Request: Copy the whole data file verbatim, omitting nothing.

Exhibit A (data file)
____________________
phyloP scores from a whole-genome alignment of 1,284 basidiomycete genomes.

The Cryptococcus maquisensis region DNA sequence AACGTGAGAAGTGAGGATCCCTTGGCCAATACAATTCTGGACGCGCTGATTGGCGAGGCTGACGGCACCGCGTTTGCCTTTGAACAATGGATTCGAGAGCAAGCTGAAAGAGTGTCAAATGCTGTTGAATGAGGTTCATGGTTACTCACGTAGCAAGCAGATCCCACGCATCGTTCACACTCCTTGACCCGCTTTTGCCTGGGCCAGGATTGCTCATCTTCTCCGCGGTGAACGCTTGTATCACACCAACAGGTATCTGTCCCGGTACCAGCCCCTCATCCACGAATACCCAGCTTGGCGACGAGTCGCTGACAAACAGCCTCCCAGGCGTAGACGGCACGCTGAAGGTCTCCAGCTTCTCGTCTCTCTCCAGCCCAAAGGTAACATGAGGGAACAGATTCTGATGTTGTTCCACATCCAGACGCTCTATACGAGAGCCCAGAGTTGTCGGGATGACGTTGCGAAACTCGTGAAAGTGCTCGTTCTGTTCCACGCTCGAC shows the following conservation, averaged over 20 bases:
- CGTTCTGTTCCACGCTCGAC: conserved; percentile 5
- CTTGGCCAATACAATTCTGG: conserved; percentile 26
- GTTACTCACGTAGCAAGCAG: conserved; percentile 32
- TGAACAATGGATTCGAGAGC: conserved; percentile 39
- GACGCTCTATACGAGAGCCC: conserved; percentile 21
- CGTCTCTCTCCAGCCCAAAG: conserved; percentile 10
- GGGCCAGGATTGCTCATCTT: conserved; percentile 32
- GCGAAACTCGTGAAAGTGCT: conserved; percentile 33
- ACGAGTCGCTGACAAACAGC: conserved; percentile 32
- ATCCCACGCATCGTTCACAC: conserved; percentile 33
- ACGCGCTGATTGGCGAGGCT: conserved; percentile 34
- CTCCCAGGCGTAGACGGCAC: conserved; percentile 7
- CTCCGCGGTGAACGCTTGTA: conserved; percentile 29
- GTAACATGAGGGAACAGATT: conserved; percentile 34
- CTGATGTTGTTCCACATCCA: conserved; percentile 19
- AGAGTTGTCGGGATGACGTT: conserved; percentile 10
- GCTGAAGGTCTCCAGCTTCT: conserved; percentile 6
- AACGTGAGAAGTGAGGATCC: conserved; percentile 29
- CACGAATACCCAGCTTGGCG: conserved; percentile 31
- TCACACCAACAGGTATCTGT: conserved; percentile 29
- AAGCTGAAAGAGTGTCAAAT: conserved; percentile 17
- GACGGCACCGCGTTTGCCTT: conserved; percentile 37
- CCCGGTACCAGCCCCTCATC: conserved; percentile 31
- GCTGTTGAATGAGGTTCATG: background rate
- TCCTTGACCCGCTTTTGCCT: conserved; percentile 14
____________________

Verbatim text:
phyloP scores from a whole-genome alignment of 1,284 basidiomycete genomes.

The Cryptococcus maquisensis region DNA sequence AACGTGAGAAGTGAGGATCCCTTGGCCAATACAATTCTGGACGCGCTGATTGGCGAGGCTGACGGCACCGCGTTTGCCTTTGAACAATGGATTCGAGAGCAAGCTGAAAGAGTGTCAAATGCTGTTGAATGAGGTTCATGGTTACTCACGTAGCAAGCAGATCCCACGCATCGTTCACACTCCTTGACCCGCTTTTGCCTGGGCCAGGATTGCTCATCTTCTCCGCGGTGAACGCTTGTATCACACCAACAGGTATCTGTCCCGGTACCAGCCCCTCATCCACGAATACCCAGCTTGGCGACGAGTCGCTGACAAACAGCCTCCCAGGCGTAGACGGCACGCTGAAGGTCTCCAGCTTCTCGTCTCTCTCCAGCCCAAAGGTAACATGAGGGAACAGATTCTGATGTTGTTCCACATCCAGACGCTCTATACGAGAGCCCAGAGTTGTCGGGATGACGTTGCGAAACTCGTGAAAGTGCTCGTTCTGTTCCACGCTCGAC shows the following conservation, averaged over 20 bases:
- CGTTCTGTTCCACGCTCGAC: conserved; percentile 5
- CTTGGCCAATACAATTCTGG: conserved; percentile 26
- GTTACTCACGTAGCAAGCAG: conserved; percentile 32
- TGAACAATGGATTCGAGAGC: conserved; percentile 39
- GACGCTCTATACGAGAGCCC: conserved; percentile 21
- CGTCTCTCTCCAGCCCAAAG: conserved; percentile 10
- GGGCCAGGATTGCTCATCTT: conserved; percentile 32
- GCGAAACTCGTGAAAGTGCT: conserved; percentile 33
- ACGAGTCGCTGACAAACAGC: conserved; percentile 32
- ATCCCACGCATCGTTCACAC: conserved; percentile 33
- ACGCGCTGATTGGCGAGGCT: conserved; percentile 34
- CTCCCAGGCGTAGACGGCAC: conserved; percentile 7
- CTCCGCGGTGAACGCTTGTA: conserved; percentile 29
- GTAACATGAGGGAACAGATT: conserved; percentile 34
- CTGATGTTGTTCCACATCCA: conserved; percentile 19
- AGAGTTGTCGGGATGACGTT: conserved; percentile 10
- GCTGAAGGTCTCCAGCTTCT: conserved; percentile 6
- AACGTGAGAAGTGAGGATCC: conserved; percentile 29
- CACGAATACCCAGCTTGGCG: conserved; percentile 31
- TCACACCAACAGGTATCTGT: conserved; percentile 29
- AAGCTGAAAGAGTGTCAAAT: conserved; percentile 17
- GACGGCACCGCGTTTGCCTT: conserved; percentile 37
- CCCGGTACCAGCCCCTCATC: conserved; percentile 31
- GCTGTTGAATGAGGTTCATG: background rate
- TCCTTGACCCGCTTTTGCCT: conserved; percentile 14